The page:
Gregoire: “I hope that over the course of the next five years, we will have had multiple projects go through the UW that we’ve been able to put on the streets and implement, whether it’s an app that tells you every mode of transportation you can take at any given time from any given location; or an app that lets you pay for any mode of transportation. By that I mean today, the way I pay my toll on 520 is worthless to get me on the ferry, which is worthless to get me on the bus, which is worthless to catch an Uber. What if there could be a single app to do that?

I would also hope the city knows what it has to do and is in the process of implementing what is necessary so we can be at the forefront for semi-autonomous and autonomous vehicles because it’s real and it’s coming. This city, this mayor, the other mayors in Puget Sound, and the county executive have all said they want to be at the forefront of this and they want to be ready.

I also really want tackle Interstate-5, and make sure we are doing everything we can technologically to make it a smart corridor.

University of Washington engineering students show off their conceptual Hyperloop transportation system to Challenge Seattle CEO Christine Gregoire.
University of Washington engineering students show off their conceptual Hyperloop transportation system to Challenge Seattle CEO Christine Gregoire at an event earlier this month.

Moreover, I hope that with what we’re saying in terms of planning, that cities understand how you shouldn’t just plan and then as an afterthought realize you need infrastructure for public transportation. But, rather when you plan for a new transportation project, you’re absolutely aware that there is an adequate budget for operation and maintenance. The Washington State Legislature invariably will fund new projects and there will be no operation maintenance funding to go along with it. That is wrong and I hope to motivate folks to do things differently in the future.

Those are the kind things I’d like to see. We may not see all of the results within five years, but we should be well on our way.”

Boeing Commercial Airplanes CEO Ray Conner. Photo via Boeing.
Boeing Commercial Airplanes CEO Ray Conner. Photo via Boeing.

GeekWire: Challenge Seattle has other plans outside of fixing the city’s transportation issues. Tell us about that.

Gregoire: “Education is another piece. What we find with these CEOs is that they keep hiring and they have huge needs — some of them say we are two universities short for what we need for STEM-related jobs, both now and in the future. We don’t enjoy hearing that we can’t find talent locally.

The CEOs with Challenge Seattle want to be clear that they are personally contributing and personally invested in local schools and that these young future employees see that. They want to motivate them. For example, we’ll go into schools that are quite challenged with higher drop-out rates and sometimes we’ll have videos, or sometimes we’ll have CEOs in person. Imagine Boeing CEO Ray Conner going into a school and telling the students how the company wants to hire them. He can tell them how he started as a mechanic at Boeing, how the company put him through school, and how he became CEO. He can show them that they can do the same, but first they need to stay in school, get decent grades, keep their noses clean and be a good citizen. Whatever everyone else tells them, one thing they can’t always say is that they have a job opening available. Only CEOs can do that. They want to be engaged and be a role model and inspire these kids and hire locally.”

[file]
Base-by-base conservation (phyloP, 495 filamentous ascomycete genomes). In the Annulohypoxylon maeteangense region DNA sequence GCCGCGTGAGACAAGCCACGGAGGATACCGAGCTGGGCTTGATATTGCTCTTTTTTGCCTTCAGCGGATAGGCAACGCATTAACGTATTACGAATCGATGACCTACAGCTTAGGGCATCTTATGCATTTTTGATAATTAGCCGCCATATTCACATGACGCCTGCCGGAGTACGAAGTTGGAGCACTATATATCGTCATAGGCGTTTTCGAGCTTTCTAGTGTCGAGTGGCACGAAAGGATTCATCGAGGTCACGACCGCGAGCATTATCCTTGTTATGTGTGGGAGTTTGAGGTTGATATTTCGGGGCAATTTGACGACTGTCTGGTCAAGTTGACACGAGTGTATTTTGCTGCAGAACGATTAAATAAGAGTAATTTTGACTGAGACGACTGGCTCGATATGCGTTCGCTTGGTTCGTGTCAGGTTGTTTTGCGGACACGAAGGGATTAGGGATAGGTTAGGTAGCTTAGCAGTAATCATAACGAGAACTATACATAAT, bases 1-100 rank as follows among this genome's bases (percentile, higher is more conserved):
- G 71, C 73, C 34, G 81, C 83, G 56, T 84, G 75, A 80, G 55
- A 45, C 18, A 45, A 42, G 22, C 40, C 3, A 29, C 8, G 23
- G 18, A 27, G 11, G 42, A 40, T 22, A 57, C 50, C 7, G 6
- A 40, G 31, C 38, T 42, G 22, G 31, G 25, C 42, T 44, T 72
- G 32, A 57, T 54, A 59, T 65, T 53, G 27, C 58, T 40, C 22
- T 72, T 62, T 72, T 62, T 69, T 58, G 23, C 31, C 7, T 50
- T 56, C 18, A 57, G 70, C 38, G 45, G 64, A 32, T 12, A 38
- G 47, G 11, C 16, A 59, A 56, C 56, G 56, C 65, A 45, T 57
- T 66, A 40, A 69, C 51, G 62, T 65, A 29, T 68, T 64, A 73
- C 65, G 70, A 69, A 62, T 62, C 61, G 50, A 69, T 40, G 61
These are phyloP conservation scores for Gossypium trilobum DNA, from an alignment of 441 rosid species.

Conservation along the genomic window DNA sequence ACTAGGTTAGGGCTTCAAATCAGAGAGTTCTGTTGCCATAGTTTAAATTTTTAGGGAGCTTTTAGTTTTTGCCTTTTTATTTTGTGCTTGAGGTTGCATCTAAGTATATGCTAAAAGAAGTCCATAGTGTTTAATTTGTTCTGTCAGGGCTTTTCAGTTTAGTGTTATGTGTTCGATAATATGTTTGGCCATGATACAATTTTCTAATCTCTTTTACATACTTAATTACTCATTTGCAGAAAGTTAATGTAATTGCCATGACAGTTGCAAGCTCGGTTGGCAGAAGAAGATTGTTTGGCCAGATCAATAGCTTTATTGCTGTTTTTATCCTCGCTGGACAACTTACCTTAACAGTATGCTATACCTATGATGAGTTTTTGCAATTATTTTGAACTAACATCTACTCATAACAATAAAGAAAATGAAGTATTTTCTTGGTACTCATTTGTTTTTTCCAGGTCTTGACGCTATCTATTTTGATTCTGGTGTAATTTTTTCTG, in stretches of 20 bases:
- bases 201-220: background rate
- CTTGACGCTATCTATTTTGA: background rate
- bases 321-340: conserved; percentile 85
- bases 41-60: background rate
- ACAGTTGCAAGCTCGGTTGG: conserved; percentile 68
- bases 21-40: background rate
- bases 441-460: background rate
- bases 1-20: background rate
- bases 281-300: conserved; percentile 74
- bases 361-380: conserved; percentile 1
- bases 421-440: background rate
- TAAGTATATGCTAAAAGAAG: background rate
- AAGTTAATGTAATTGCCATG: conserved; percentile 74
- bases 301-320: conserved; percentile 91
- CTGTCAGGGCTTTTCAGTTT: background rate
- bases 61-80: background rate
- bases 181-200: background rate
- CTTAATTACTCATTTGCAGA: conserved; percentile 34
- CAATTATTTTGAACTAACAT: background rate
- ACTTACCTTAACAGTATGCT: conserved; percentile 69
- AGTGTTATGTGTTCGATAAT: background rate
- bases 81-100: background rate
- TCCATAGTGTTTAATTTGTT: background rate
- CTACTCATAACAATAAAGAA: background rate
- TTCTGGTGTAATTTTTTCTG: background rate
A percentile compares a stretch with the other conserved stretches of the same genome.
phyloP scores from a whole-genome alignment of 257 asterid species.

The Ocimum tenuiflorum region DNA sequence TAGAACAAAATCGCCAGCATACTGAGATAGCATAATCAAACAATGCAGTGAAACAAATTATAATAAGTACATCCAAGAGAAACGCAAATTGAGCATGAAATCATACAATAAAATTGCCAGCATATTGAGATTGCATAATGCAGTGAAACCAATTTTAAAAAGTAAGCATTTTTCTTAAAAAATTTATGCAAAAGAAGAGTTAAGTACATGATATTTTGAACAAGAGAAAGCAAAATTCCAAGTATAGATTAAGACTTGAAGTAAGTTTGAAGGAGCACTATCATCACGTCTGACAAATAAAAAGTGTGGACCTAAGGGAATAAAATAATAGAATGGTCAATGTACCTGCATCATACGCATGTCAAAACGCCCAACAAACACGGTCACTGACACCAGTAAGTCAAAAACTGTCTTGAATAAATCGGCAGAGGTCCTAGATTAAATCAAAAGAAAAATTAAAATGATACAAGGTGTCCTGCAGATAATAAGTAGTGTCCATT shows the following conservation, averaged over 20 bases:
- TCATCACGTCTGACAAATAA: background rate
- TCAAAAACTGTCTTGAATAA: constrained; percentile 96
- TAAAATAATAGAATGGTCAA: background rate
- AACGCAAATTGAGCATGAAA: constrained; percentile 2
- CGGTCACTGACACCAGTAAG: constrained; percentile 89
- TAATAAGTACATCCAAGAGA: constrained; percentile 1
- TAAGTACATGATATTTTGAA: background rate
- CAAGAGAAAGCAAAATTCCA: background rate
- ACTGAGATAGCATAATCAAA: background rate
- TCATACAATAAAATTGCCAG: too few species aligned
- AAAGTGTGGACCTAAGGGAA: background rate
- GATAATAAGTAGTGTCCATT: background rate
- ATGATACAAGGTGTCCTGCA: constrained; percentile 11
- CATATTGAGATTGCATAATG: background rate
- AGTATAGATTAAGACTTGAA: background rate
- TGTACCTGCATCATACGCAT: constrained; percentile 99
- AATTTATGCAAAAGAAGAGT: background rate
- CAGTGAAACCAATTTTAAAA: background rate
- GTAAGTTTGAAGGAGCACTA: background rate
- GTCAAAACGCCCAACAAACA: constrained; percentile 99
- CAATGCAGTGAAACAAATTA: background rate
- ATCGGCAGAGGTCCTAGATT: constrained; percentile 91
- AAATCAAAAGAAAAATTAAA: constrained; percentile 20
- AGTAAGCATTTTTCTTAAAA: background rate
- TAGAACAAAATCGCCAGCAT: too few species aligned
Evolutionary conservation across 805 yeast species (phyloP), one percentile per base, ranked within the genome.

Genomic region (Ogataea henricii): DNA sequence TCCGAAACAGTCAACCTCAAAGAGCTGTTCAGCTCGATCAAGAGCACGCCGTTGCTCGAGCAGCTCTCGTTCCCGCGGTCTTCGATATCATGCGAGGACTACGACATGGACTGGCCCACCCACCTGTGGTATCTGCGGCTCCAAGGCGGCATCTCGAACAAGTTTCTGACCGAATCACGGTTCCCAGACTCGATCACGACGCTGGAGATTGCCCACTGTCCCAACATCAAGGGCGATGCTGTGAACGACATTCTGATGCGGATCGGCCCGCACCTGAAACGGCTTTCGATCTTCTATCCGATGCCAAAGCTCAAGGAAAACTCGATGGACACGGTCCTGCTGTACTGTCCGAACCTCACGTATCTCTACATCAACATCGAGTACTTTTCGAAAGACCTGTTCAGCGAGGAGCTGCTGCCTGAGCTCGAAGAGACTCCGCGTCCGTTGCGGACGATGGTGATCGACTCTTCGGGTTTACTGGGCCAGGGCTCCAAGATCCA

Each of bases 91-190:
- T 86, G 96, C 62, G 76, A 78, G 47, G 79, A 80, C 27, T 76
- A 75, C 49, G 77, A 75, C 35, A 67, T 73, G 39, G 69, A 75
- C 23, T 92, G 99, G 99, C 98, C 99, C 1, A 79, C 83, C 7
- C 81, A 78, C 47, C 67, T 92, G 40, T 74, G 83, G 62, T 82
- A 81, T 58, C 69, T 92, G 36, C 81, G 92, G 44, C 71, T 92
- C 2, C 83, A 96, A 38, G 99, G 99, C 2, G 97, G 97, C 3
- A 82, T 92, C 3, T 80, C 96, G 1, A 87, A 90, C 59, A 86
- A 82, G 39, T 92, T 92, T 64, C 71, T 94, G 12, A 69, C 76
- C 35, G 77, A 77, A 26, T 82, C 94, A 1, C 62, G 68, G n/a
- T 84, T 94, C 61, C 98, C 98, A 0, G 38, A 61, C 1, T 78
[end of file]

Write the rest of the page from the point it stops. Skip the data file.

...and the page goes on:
GeekWire: Did you model Challenge Seattle after other efforts? What about Seattle makes this initiative unique?

Gregoire: “When they asked me to undertake this, I went back and looked at Forward Thrust. I talked to the founders of that and they made it clear that the circumstances back then are not present today, and how they did things back then will not work today. But they were very reinforcing that they love the idea of what we’re doing and that it’ll be a big positive to really make things happen.

We didn’t model ourselves after anything specific in the past, though. We did, however, model ourselves after that civic mindedness, where the private sector steps up and provides leadership. I should be clear about one thing: The CEOs in Challenge Seattle signed up for five years and no more. This is not an organization to last in perpetuity. After five years, the CEOs are free to have a discussion and talk about whether they want to re-up and continue or drop out.

But these CEOs we have now, they come from a school of “show me.” We want to show people we are engaged and intending to make things happen. We aren’t just a name or a bunch of CEOs getting together for coffee. We are absolutely committed to the community and that’s what we are about.

When I traveled to other cities to see how they were doing things, I found that Seattle is very different. We have this unique culture of working together and collaborating and so on that you just don’t find elsewhere. All too often in the business world it’s dog-eat-dog, or it’s not cooperating with the public sector because they hold you up with rules and regulations. That’s just not what we have here. I think we can be a model because of our unique culture and now with this opportunity of bringing it all together, I’m really quite optimistic.”